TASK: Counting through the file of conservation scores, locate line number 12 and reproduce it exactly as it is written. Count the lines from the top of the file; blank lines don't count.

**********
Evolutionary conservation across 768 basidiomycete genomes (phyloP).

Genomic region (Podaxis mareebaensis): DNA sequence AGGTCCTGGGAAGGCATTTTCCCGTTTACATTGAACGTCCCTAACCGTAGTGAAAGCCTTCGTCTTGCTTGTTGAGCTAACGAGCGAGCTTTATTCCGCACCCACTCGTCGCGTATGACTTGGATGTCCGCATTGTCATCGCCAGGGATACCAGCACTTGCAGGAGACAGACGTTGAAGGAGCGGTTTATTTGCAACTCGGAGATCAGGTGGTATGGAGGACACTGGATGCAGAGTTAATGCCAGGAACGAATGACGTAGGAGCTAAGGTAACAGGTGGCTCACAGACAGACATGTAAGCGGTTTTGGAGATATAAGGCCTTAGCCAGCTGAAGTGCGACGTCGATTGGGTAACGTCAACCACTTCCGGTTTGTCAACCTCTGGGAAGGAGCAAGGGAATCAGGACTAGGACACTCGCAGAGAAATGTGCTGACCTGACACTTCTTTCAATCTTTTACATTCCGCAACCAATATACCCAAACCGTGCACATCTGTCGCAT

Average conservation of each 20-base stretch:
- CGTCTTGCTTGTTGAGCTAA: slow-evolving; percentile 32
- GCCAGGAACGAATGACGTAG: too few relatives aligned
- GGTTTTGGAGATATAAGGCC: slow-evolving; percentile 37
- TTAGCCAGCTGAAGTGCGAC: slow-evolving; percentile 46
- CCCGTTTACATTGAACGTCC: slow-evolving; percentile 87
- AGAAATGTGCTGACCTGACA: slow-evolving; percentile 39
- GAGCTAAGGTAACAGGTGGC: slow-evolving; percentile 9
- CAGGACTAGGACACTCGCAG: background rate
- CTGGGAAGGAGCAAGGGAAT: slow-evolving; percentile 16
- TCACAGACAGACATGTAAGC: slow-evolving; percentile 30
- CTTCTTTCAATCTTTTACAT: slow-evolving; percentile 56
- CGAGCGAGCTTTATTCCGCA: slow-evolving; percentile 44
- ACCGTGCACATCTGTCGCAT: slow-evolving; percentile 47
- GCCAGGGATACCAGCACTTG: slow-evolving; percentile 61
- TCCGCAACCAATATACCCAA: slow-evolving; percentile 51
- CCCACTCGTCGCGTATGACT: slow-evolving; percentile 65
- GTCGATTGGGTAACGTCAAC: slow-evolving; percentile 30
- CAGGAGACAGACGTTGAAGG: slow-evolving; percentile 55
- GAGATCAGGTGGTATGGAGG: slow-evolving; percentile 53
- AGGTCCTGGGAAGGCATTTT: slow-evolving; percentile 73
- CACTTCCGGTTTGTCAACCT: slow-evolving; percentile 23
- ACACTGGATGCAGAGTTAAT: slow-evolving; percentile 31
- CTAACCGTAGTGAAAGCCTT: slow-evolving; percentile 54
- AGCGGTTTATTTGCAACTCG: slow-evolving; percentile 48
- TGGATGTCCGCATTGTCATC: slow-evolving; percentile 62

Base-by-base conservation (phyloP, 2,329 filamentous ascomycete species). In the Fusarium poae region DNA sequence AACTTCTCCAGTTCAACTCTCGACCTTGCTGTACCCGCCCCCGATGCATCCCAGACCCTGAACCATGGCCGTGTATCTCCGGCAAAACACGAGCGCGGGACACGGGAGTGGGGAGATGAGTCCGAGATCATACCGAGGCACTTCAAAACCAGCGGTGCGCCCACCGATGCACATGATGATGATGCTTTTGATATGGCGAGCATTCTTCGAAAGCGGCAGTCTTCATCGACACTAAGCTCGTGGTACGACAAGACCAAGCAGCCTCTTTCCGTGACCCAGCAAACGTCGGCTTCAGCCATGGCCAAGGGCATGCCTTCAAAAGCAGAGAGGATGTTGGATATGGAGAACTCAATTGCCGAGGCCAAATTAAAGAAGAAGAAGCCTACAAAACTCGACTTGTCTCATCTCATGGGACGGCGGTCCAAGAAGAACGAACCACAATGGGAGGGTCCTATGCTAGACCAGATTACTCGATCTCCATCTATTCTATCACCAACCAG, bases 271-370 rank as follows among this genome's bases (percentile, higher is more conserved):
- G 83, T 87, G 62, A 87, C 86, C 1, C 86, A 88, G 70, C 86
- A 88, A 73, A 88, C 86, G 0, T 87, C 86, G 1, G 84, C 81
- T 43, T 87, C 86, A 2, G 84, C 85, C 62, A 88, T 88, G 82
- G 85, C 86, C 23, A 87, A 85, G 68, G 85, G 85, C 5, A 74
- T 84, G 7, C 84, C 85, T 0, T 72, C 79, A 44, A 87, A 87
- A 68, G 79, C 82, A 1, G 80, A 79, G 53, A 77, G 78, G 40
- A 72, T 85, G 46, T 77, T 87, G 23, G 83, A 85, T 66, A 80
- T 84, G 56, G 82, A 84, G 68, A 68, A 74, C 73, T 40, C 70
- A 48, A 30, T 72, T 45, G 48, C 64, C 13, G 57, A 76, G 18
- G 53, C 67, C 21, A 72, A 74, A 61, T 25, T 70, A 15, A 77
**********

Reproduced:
- CTGGGAAGGAGCAAGGGAAT: slow-evolving; percentile 16